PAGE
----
5 Replies Latest reply on Jun 17, 2014 6:52 AM by broadstreetstudios

    Looks like a pulldown issue, duplicated frames are baked into transcoded files...

    broadstreetstudios

      Have a bit of a messy project atm...this started with a client call on my way back from a festival where I ran large format video screens as a VJ & camera switcher/editor (Sasquatch in NW USA) so I was tired from 5 solid days of work.  I dropped by their studio to examine an example clip…tired and thinking they had a good test case pulled up & ready to look at.

       

      Well, the first clip we analyzed ONLY had shutter speed issues.  Checking the source file/.mov it was apparent it was shot at a shutter speed closer to 1/1000 than 1/60, adding a bit of pixel motion blur in AE solved that...  In retrospect his export from FCP7 had the pulldown problems in the EXPORTED version of the clip, but we hadn't checked that (we watched the source clip play back and he sent the reference clip with me so I could match the edit).  So the issues that have been in almost all subsequent clips were not present in the initial analyzed file unfortunately!   When I got back to my workspace & the files were ingested it became obvious that there's a bad pulldown at work in most of the transcoded footage.  The client had mentioned it looking 'choppy' and rather than just being motion blur it was a case of duplicate frames.  Bad pulldown removal...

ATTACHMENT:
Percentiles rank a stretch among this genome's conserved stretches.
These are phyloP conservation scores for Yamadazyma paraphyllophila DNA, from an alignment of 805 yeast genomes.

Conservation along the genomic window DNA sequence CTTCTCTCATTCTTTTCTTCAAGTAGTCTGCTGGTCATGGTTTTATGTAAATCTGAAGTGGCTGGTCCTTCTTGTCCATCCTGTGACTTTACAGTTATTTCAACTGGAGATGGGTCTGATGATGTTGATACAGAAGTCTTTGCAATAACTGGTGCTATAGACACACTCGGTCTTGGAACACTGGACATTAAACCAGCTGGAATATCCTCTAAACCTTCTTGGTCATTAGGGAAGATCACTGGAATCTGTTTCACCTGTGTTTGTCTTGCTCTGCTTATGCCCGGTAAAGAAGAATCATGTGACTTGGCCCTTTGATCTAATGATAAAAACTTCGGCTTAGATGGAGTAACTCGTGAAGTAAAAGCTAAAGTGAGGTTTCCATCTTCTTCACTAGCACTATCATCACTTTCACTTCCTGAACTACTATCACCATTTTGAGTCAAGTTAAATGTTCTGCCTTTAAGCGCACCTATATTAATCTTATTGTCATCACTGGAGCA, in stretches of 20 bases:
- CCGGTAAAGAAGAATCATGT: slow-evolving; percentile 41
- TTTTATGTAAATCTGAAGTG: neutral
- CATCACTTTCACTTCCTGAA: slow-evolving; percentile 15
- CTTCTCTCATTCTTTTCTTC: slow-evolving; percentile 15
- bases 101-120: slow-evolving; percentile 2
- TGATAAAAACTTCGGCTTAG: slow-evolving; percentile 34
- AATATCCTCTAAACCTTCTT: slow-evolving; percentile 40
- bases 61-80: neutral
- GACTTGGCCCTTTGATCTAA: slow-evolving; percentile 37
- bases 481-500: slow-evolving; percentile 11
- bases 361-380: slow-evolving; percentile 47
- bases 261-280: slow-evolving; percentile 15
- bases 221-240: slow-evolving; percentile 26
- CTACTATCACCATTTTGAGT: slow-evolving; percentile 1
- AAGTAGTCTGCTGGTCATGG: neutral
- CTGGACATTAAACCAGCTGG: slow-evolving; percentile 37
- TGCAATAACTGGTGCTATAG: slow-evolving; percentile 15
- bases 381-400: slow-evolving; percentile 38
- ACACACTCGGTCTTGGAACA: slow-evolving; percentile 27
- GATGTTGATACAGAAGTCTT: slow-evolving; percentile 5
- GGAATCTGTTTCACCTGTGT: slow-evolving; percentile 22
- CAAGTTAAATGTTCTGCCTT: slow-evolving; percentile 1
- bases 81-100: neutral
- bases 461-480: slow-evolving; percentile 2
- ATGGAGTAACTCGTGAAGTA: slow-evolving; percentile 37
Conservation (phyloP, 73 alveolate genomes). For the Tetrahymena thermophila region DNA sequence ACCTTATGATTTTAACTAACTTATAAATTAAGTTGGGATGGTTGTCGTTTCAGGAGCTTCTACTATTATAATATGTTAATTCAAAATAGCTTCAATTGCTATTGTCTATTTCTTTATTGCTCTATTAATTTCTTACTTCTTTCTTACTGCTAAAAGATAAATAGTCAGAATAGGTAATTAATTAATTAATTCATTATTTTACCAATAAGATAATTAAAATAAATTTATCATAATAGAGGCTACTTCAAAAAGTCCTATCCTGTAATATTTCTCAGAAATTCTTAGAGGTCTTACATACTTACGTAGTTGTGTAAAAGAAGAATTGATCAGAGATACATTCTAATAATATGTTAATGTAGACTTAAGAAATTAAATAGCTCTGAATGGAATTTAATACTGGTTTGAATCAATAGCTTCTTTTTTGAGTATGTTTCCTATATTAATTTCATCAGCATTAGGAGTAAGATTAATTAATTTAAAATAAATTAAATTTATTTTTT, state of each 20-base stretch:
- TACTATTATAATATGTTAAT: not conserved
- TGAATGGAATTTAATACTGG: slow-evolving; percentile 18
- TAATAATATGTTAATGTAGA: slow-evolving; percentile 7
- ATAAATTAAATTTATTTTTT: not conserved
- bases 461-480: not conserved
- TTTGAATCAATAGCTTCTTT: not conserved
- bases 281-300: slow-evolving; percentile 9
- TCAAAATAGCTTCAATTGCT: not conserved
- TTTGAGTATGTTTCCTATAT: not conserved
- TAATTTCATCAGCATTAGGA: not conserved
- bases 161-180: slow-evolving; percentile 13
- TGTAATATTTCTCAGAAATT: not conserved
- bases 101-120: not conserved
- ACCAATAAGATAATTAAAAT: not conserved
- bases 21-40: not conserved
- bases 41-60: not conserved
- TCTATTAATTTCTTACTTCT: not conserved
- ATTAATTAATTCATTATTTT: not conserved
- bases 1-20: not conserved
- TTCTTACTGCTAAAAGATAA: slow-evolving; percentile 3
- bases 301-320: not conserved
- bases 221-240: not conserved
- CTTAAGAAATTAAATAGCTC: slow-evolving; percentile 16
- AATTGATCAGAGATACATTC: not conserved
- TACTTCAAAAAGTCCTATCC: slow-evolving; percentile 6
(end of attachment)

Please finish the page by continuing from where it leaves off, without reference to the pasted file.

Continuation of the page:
MOST of the footage as I have it is ProRes 4:2:2 LT 29.97p  with every 3rd frame duplicated (1 out of 3 duplicated rather than 1 out of 5).   The ProRes format didn't come from a digital recorder in this case, it was transcoded from the source media using a software tool to organize & collect the source media and compressor to transcode for editing.  Since these 2 episodes were left in the editing pile for months, the source files are obviously *no longer around*….

       

      In the past I've dealt with reverse pulldown issues from 24p & 24pA (where the frames are either interlaced or duplicated to achieve the pulldown) but these all give a 5 frame cadence.  Also when done correctly they don't destroy good frames and leave frame dupes.  What we have here seems more like improperly handled PsF (via HDMI or SD output from 1080p cameras) or pulldown incorrectly applied to 29.97 over 60i/59.94i, or...?   In any case these are destined for 60i broadcast, so simply interlacing them again to create the 3rd frame is out of the question, and frame blending isn't much better than the dupe frames.

       

      Removal of every 3rd frame which (since that = every 2nd frame) obviously gives a visual "jump" over the now removed dupe frame, and leaves footage has to be converted from 20p to 29.97 which looks horrible regardless of how its done (conformed or interpolated).    Removal of every 3rd frame from 29.97 is actually not too hard, as 2/3rds of the frames are still 'good' it's easy to

       

      apply a conform to the file headers bringing the rate down to 19.98p, bringing that into AE and creating a comp that's set to 'preserve frame rate when nested' under advanced, then putting that into a 29.97 comp..., that works relatively well but the missing frames STILL need to be replaced somehow...